Remembering George Shearing
Remembering George Shearing
SIR GEORGE ALBERT SHEARING, OBE, jazz pianist and composer, born Battersea, London, August 13, 1919; died New York City, February 14, 2011, aged 91. Like Glenn Miller in the previous decade, who searched for and found 'his sound', in forming his now legendary quintet in 1949, George Shearing achieved at a stroke his own unique sound signature. This allowed the group to achieve astounding record sales and fame across the globe soon after the quintet's formation, fame that would continue throughout Shearing's long and successful career. The world which he would inhabit in his professional life was another planet away from his humble, not to say, poor childhood background in what was then (in early 1920s) a not so salubrious part of south-west London. His father delivered coal and his mother had a night job, cleaning trains, after spending all day looking after her nine children. Although born blind, Shearing at an early age had the facility not only able to memorize a tune, but also would attempt to play it on the family's piano. Recognizing the talent, he was given piano lessons by a local teacher followed by formal education at a school for the blind, the Linden Lodge School, based in Wandsworth, which still today educates dual-sensory impaired/deafblind children. Such were Shearing's abilities he could have been the recipient of university scholarships to study music but the family's financial constraints prompted him to earn his keep and he opted initially, aged 16, for playing in local public houses in the Battersea and Lambeth areas, first, popular songs of the day, followed by ever-increasing excursions into the field of jazz. In 1937 he joined a stage orchestra as a pianist, and it was through that exposure that Shearing's name started to become noticed. Encouraged by friends he made in the orchestra, he immersed himself in jazz, to the extent that his playing style bore the influence of prominent exponents of the genre, like Fats Waller and Teddy Wilson. A year later he made his début on radio, following which he recorded regularly as a soloist or part of an ensemble or band, not least recording many times with the renowned jazz violinist Stéphane Grappelli. The next decade saw Shearing rise to fame with breathless speed, to illustrate which a poll in the 'Melody Maker' magazine, voted him 'the tops' as a British pianist for 7 successive years. Then happened one of those serendipitous encounters of musicians, that unbeknown to them at the time, are destined to change for ever the public perception of jazz and popular music - an invitation from emigré-pianist, composer, and critic, Leonard Feather to visit New York. Shearing stayed for three months of 1946, recording for the Savoy label as part of a trio, but had been so taken with his experiences that he emigrated permanently in late 1947. After serving his "apprenticeship in a heaven that money couldn't buy" as he put it, accompanying singers such as Sarah Vaughan and Ella Fitzgerald, he had an opportunity in 1949 to join a quartet at the Clique Club with clarinettist Buddy De Franco. Due to contractual reasons De Franco had to opt out of recordings, so Leonard Feather suggested that perhaps a quintet might fit the bill, and so it was that to the usual piano, bass, and drums, a guitar (Chuck Wayne) and vibraphone (Margie Hyams) was added - the George Shearing Quintet was born - and with it one of the most distinctive musical sounds ever created. The formation of the ensemble was not the only happenstance. The Quintet was born into a world of music dominated by energetic Bebop, so when the soothing timbres created by Shearing's piano technique ('parallel chords' pioneered by American pianist and organist Milt Buckner) and the close harmony of the rest of the group including melodies doubled a couple of octaves apart, it struck a chord then (literally in this case) in the hearts of music-loving public that was to last for decades. Nothing like this had been heard in the jazz field before but it fulfilled an obvious need, and fame came with startling rapidity, not least in the sales of a recording made for MGM - September in the Rain - which sold in excess of 900,000 copies. The 'Shearing sound' soon became the epitome of 'mood music' for the romantic, 'low lights' atmosphere. Other huge successes for the quintet came in 1950 with Kern's Pick Yourself Up, and two years later, the music which resonated with the public and overshadowed the rest of Shearing oeuvre (some 300 songs) - Lullaby of Birdland. Such was the impact of this song that in the late 1990s when introducing it at a concert, Shearing was heard to quip (perhaps with not a little chagrin): "I have been credited with writing 300 songs. Two hundred and ninety-nine of them enjoyed a bumpy ride from relative obscurity to total oblivion - here is the other one!" A little later in the 50s, Shearing pursued an interest in what is now dubbed, Latin-inflected jazz, which resulted in another hit record, Mambo Inn, and in 1954 the issue of a very popular album with singer Peggy Lee, Beauty and the Beat. Departures from the received Shearing sound came in the 1960s in the form of leaner ensembles, duos and trios - or even the occasional solo concert - and in another direction his concerto performances with leading symphony orchestras. He had such facility that it was not unknown for him to improvise in styles as diverse as Bebop and Bach - sometimes in the same piece. Shearing formed a pivotal partnership with Mel Tormé that was to last for many years and was so successful that 'Grammies' were awarded in 1983 for An Evening with George Shearing and Mel Tormé, and in 1984, Top Drawer. In the 1970s, with some critics saying that the quintet had become predictable, Shearing gradually phased it out and disbanded it totally in 1978, although it was reformed for recordings made in 1994. A frequent visitor to his home country, he gave concerts with vocalists of no mean reputation in their own right, particularly Joe Williams (a Count Basie singer), and Carmen McRae. A duo that Shearing had formed with bassist Neil Swainson appeared with Mel Tormé and the BBC Big Band at a special eightieth birthday show in 1999. For many years Robert Farnon had been a close friend, and at the end of the 1970s they were finally able to realise a long held ambition to record together. The occasion was the album "On Target" for the German label MPS; the Shearing trio recorded their part on 18-21 September 1979 at the MPS studios in Villingen, with the orchestral backings added a year later at the CTS studios (then known as Music Centre Sound Studios) in Wembley, London, on 5 & 6 November. The liner notes were provided by the one and only Gene Lees, who finished: "Shearing with Farnon. What an inspired - and inspiring - combination". In 1992 the same artistic forces were reunited at CTS Wembley on 17-19 September for the Telarc CD "How Beautiful Is Night". For many years (especially the 1990s) the Shearings used to spend the summer months in the beautiful Cotswolds area of England, where they were visited by many special friends, including Alan Dell and Brian Kay. George was most touched, it is said, when in Battersea the 'George Shearing Centre' was opened to provide facilities for disabled people. He still performed into the early present century, and in 2003 was awarded the Ivor Novello Lifetime Achievement Award. In addition to his OBE awarded in 1996, he was knighted in 2007, noting later, "So the poor, blind kid from Battersea became Sir George Shearing - now that's a fairy tale come true." This was a 'fairy tale' that was followed by millions of fans throughout his long career, and will continue to attract admirers in generations yet to come through the portals of his recordings that are set to endure.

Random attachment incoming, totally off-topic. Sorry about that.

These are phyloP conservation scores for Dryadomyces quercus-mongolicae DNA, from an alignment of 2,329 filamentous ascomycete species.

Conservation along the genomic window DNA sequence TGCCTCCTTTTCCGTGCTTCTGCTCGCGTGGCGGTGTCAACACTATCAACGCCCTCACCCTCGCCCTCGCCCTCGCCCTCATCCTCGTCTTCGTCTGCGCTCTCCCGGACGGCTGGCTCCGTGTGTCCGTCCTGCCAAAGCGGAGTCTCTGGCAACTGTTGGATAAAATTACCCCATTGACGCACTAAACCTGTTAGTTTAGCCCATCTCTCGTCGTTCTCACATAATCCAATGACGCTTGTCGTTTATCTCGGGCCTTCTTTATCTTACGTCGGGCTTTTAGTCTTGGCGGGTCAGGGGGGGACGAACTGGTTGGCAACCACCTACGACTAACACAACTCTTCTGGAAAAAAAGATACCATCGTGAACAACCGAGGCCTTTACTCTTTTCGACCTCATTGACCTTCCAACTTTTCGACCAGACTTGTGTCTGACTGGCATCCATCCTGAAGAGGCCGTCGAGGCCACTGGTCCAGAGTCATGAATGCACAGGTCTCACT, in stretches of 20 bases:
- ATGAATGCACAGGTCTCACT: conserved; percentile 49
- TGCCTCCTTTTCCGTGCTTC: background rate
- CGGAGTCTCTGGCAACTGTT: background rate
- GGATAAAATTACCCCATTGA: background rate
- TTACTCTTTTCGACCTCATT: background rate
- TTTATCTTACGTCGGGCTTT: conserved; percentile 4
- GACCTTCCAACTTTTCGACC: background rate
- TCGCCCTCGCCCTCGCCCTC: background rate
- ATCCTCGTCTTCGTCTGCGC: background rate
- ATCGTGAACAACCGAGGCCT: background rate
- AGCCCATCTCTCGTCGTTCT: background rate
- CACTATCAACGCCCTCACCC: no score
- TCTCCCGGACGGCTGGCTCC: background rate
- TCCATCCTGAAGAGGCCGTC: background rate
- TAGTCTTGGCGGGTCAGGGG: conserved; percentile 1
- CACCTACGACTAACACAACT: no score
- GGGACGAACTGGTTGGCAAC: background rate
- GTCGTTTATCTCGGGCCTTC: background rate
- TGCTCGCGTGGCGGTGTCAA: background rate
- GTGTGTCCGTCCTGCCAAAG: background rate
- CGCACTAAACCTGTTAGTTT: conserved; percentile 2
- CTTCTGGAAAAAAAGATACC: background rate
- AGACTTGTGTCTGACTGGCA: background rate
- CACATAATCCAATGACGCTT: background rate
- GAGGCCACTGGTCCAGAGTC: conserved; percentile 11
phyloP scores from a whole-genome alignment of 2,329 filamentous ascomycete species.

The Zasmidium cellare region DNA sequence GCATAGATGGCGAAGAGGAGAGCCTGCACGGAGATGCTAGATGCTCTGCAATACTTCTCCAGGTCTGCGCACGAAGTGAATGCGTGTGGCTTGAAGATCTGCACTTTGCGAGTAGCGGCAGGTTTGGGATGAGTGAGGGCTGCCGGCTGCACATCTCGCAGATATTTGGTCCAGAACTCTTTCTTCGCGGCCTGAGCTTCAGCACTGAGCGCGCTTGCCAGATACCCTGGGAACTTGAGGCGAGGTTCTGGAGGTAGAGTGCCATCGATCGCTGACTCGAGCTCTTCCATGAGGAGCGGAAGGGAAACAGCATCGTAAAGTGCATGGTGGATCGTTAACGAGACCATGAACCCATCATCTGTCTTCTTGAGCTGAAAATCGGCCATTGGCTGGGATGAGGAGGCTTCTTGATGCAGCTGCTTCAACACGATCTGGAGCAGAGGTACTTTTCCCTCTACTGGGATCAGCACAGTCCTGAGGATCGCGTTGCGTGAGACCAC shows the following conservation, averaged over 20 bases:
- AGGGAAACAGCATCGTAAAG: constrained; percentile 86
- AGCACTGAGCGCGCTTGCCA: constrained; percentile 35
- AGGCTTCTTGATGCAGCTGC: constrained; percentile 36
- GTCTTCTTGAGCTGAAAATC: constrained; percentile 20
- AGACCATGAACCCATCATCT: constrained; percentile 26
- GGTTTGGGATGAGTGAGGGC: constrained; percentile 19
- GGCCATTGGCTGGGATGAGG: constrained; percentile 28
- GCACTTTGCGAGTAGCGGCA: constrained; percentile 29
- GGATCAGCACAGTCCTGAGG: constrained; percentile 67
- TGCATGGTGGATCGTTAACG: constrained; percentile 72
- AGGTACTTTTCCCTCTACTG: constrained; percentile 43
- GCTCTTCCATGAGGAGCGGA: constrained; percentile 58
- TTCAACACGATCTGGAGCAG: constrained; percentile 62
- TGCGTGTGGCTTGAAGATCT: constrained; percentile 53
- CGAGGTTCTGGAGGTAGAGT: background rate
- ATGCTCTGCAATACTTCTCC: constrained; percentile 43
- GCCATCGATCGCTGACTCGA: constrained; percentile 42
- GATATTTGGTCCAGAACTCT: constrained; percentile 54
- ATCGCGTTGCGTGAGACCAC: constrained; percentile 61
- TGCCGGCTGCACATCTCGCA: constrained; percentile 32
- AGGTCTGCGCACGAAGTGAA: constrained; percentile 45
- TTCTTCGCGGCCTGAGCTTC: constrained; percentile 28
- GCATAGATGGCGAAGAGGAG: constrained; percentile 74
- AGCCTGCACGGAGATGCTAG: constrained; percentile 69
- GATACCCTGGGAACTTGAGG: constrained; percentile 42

David Ades adds: I had the great pleasure of meeting George and his charming wife Eleanor at several Robert Farnon recording sessions. George loved to joke and tell tales. When he was honoured by the Queen he remarked that it was the second time that his family had visited Buckingham Palace; on the first occasion his father delivered the coal! At one time he was a member of an all-blind orchestra, and during a number one of the musicians shouted that one of his glass eyes had dropped out. The band immediately stopped playing, and all the musicians were on hands and knees trying to feel where the missing eye had gone. George also confessed that he wouldn't want to be able to see, if medical science made such a happening possible. He explained that it would be too difficult having to completely learn again how to live in a sighted world, after existing so happily as he was. This modest, charming and extremely talented man was one of the nicest people I have ever been fortunate to meet.
This tribute first appeared in 'Journal Into Melody', issue 188 dated June 2011